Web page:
The President's Big Plan for Green Cars
Reading through a full budget document is like scanning the fine print on those software licenses we all click "accept" on. Have you seen those scary pictures of Congressional pages delivering towering stacks of budget documents? The Obama budget is reeeeeally long, 2,403 pages, including a 360-page appendix. Can you imagine any of our elected officials, from John Kerry to Michele Bachman, actually sitting down and reading every page before they go on CNN and offer their opinions?
Like them, I skim the bullet points, and that's good enough for me. The highlights, specifically of the Energy Department budget, are pretty interesting. Despite cost-cutting fever gripping the capital like a bad cold, Obama is proposing to allocate $29.5 billion for energy projects, a 12 percent budget increase from 2010. His budget puts $8 billion into research on wind, solar and electric car batteries.
The 2012 priorities are pretty clear. Obama is going on a job-creation offensive, and if he gets the atmospherics right it could be political winner. "Whomever leads in the global, clean-energy economy will also take the lead in creating high-paying, highly skilled jobs for its people," the administration said. Obama's interest in clean energy job creation explains the department's budget increase, said Energy Secretary Steven Chu. Here he is briefing the media, and through the magic of YouTube you can watch all 46 minutes. Be warned the guy isn't exactly charismatic:
The most controversial aspect of the budget is what's in and what's out. In are electric cars--the budget includes $580 million to help set up strategic EV "deployment communities." These are cities with a lot of early adopters that will get lucrative subsidies. The basic idea is that as many as 30 regions would get grants of up to $10 million each to subsidize charging stations and EV purchases. It's an idea enshrined by the Electrification Coalition (Nissan and a bunch of utilities are members), which has the President's ear. The coalition says that 75 percent of our miles traveled can be electric by 2040--if we go ahead and enact its legislation. As Vice President Biden says, it's a way to reach the Obama goal of a million plug-in cars by 2015.
The rest of the money would go to extending the existing $7,500 federal tax credit for electric cars. Right now, it runs out after carmakers like GM sell 200,000 cars. Obama, and the Michigan Congressional delegation, want to extend the manufacturers' limit to 500,000. Call it the Volt bill, because the Volt is likely to have substantial volumes.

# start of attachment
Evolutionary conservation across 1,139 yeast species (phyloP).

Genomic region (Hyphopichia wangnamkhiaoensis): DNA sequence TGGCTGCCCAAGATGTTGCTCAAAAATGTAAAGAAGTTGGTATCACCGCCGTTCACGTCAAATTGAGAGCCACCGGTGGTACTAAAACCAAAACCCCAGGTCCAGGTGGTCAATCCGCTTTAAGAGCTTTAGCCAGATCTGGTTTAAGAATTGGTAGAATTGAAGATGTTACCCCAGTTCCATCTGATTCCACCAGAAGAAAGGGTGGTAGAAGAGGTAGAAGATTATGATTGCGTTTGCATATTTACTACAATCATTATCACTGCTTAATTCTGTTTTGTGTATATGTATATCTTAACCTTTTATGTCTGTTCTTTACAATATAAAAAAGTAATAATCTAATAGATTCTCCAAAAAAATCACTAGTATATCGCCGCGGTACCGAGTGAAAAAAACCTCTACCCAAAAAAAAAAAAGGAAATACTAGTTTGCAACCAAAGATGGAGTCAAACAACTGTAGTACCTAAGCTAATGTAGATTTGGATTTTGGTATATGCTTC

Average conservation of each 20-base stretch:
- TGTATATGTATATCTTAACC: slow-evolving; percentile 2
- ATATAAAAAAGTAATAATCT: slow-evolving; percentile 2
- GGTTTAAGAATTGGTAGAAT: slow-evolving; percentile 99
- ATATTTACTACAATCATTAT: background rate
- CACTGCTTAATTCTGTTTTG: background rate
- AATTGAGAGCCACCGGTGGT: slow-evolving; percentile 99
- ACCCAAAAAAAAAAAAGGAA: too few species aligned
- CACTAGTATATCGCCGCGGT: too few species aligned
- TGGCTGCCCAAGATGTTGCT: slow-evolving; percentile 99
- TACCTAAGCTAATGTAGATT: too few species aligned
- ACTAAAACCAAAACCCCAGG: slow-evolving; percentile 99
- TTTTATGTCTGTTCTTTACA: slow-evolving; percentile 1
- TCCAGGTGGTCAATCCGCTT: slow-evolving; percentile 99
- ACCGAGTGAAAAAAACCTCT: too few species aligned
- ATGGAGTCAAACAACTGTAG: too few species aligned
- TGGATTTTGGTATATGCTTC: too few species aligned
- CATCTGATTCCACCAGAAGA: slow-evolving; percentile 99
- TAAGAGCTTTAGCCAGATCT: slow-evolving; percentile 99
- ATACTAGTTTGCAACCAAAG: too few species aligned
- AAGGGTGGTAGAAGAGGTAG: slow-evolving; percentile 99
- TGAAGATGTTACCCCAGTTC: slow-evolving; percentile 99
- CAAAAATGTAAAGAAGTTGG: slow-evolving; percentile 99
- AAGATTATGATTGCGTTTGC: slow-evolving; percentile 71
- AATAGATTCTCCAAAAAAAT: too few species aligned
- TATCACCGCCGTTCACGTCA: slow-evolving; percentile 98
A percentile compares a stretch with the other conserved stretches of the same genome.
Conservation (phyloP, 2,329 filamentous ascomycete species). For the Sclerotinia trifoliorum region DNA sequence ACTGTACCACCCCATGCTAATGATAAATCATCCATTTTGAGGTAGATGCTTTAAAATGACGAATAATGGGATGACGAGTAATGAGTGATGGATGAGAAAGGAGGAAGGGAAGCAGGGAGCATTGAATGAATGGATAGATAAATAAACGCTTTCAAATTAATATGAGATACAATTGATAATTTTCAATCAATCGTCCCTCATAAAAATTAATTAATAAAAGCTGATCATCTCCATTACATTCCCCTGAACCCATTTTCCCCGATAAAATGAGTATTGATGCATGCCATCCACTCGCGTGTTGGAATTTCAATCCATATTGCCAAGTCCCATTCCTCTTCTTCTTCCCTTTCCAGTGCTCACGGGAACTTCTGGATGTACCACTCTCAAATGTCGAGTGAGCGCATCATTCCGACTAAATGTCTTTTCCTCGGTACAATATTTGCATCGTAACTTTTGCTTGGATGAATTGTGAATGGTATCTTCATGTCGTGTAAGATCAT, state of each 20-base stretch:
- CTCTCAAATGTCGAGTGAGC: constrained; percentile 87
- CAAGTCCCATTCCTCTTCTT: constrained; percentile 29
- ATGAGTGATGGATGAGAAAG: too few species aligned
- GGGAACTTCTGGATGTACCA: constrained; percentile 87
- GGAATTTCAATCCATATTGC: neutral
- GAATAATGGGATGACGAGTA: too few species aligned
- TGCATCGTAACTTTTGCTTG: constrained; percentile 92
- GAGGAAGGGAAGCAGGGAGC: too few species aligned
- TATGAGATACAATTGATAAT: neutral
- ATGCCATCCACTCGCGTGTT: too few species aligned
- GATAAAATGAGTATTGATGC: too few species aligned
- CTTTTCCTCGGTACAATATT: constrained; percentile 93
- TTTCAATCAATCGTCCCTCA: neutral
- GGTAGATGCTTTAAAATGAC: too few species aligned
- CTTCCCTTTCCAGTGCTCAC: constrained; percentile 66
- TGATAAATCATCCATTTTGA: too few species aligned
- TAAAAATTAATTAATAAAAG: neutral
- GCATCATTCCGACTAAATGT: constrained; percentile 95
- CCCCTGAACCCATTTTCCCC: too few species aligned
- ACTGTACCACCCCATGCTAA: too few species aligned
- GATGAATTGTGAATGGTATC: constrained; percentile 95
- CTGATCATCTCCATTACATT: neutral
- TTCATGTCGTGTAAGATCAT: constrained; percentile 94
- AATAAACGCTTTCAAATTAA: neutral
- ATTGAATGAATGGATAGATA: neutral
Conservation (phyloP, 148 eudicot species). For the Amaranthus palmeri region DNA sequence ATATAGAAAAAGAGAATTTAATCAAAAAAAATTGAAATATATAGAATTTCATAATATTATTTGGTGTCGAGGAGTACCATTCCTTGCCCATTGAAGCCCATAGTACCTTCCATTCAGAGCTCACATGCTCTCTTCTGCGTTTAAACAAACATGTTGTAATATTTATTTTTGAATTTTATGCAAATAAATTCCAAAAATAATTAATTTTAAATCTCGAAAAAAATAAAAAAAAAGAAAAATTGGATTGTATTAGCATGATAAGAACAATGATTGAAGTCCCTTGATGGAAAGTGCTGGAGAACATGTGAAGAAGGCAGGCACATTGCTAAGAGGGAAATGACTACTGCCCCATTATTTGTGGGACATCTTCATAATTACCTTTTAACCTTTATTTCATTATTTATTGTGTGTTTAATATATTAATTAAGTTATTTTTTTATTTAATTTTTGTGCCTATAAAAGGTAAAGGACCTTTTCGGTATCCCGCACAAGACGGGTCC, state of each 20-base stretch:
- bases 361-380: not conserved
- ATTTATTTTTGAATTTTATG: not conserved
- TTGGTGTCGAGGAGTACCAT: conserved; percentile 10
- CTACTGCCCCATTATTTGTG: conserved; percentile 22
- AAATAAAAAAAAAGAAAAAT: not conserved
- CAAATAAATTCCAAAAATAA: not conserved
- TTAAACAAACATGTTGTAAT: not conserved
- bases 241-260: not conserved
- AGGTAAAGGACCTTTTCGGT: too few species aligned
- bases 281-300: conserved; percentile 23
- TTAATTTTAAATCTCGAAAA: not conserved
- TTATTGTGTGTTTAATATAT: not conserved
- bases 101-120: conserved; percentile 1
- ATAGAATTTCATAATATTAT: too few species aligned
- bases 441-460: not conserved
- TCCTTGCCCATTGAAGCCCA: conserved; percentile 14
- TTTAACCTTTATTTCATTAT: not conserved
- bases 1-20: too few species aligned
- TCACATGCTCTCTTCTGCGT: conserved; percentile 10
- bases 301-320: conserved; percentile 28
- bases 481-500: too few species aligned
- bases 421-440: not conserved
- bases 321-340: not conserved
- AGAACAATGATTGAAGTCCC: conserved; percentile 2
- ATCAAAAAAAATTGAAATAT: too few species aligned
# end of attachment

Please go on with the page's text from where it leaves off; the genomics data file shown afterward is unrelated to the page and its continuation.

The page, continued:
So I said that EVs are in, but hydrogen funding is most definitely out. Chu, who has it in for fuel cells, tried to make a $100 million cut in the 2010 budget but was rebuffed by Congress. Now he wants to cut fuel-cell funding for the Office of Energy Efficiency and Renewable Energy by nearly $70 million (40 percent), and also zero out a fuel-cell program in the Fossil Energy Office.
There's a fuel-cell caucus in each house of Congress, and they'll be heard from defending their funding. The support may be less than it was in 2009, though, because budget-cutting is so popular. This may be one of the aspects of the Obama budget that some Tea Party Republicans actually like.
The timing is interesting, because fuel-cell cars are finally reaching the commercialization stage, after decades when hydrogen was "the forever fuel" -- always 20 years out. Toyota, Honda and General Motors are all looking at 2015 as a turning point, and the two Japanese companies are promising to offer commercial versions of the cars by then.
Not only that, but Tom Sullivan of Lumber Liquidators has pledged to build a "hydrogen highway" up and down the east coast, from Maine to Florida. The first of maybe a dozen stations has been installed in Connecticut, and I'm driving a Toyota Highlander FCHV-adv that refuels there. So the timing is pretty bad, hydrogen advocates say.
To pay for clean energy programs, Obama also wants to repeal $3.6 billion in oil, natural gas and coal subsidies, which would total $46.2 billion over a decade. He also wants to cut oil and gas research money. We'll see if that one flies--Congress is full of elected representatives whose re-election campaigns are floated on oil and gas money. Energy analysts are skeptical that a lot of Obama's ideas will get through.
So, no, I didn't read all 2,403 pages, but those are the key details. If you want to really get into the weeds on this, just follow the first link at the top of the page.